Last week, I got an invitation to my older sister’s wedding in the mail. I had two immediate thoughts:
1. I am not old enough to have a married sister.
2. I might just skip that.
I find it hilariously funny to make jokes about responding “Will Not Attend” to my sister’s wedding. I have made that joke 50 times since I got the invite and it still isn’t old. I think it might be because I tend to jokes about things that make me nervous. And the fact that this wedding is happening SOON makes me nervous. My sister got engaged a year and a half ago so for a long time the wedding has been a far-off, distant event I knew would happen but didn’t have to think too much about, like Christmas or the Apocalypse. And now it is three months away. And I have some Maid of Honor duties to attend to.
Two Christmases ago when she first got engaged, my sister bought me a book called “The Knot Bridesmaid Handbook: Help the Bride Shine Without Losing Your Mind.” I think she bought it half ironically, half because she was worried that I wouldn’t know what I supposed to do as her Maid of Honor. But I actually did read it and it was super helpful. I would recommend to any other clueless bridesmaids out there. The main thing I learned from that book is that I am in charge of organizing a Bachelorette Party and a Bridal Shower.
In keeping up with my amazing stroke of genius that we should go to Las Vegas and see Britney Spears in concert for the Bachelorette Party, I recently secured my title of “Best Maid of Honor EVER” by deciding on a “Downton Abbey Tea” theme for the bridal shower. I know, I know . . . I am a good idea machine. I wonder how you get a job in a Think Tank, because someone should be paying me for these ideas.
There are a lot of things to organize for both of these events – invitations, reservations, decorations, food, etc. Luckily, I have three other bridesmaids and a mom who are more than willing to help me out. Despite being spread out all over the country, they have all been great about contributing ideas, time, and work. As usual, the trickiest (and often most awkward) thing about planning these events is figuring out who will foot the bill and for what.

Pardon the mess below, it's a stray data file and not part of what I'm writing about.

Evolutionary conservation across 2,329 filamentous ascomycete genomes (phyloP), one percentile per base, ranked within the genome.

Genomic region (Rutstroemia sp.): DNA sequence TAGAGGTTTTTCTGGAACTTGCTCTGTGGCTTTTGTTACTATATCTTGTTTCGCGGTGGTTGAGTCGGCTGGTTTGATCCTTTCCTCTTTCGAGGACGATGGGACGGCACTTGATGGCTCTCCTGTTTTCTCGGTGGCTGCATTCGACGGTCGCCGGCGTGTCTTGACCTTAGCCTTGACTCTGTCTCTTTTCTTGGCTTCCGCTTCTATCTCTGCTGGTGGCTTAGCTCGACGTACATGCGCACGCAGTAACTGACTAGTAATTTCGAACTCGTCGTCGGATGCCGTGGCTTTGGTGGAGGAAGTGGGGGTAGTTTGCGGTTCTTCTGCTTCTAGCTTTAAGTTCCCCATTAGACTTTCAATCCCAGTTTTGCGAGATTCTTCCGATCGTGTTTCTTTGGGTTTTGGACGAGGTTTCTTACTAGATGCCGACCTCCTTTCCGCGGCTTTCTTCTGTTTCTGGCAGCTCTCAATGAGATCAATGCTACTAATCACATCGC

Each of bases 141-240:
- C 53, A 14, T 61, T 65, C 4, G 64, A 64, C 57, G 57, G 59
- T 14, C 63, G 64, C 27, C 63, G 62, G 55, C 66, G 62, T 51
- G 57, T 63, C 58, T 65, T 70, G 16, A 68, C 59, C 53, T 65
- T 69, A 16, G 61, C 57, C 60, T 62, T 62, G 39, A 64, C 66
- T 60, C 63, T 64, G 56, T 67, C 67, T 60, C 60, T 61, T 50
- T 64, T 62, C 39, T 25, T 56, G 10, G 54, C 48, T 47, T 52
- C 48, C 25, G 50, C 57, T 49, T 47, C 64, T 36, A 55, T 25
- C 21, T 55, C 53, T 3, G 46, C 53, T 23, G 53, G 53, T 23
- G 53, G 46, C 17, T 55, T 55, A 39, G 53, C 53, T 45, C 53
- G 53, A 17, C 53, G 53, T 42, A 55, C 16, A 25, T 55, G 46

From what I have read online, in Real Simple magazine (Martha Stewart knows all), and in the Knot book, here are some guidelines you can use to navigate the costs of being a party-planning bridesmaid.
Bachelorette Party General Rule: Each attendee, including the bride, pays their own way.
Modern day Bachelorette Parties cover a wide array of events. Some are one night out on the town. Some are a casual get-together at a bridesmaid’s place. And some, like my sister’s, are weekend-long extravaganza of awesomeness. The point is, this event is what you make of it. It’s a time for just the gals to get together and celebrate the bride. Because there is no set formula for what a Bachelorette should entail, the general rule of thumb is that each attendee pays their own way. If you’re hitting up the bars, each girl should pay for her own drinks. If you’re spending a weekend at a destination, each girl should pay for her own travel, hotel room, etc. Though the bride is the guest of honor at this event, it’s not expected that the Bachelorette guests cover her share of the bill; buy her a drink or pay for her dinner, but don’t feel obligated to 100% pay her way.
Do I get the bride a gift for the Bachelorette? Buying a gift for the Bachelorette is not a necessity. Your gift or contribution to the event is that you paid to get yourself there and to participate in the activities – your presence is the present. Some Bachelorette games include a gift, like Lingerie Guessing game I saw online, but gifts are not a must-have. Discuss with the other bridesmaids/guests before the event whether or not you would like to give gifts and be respectful of the group decision.
Bridal Shower General Rule: The host(s) pay for the event.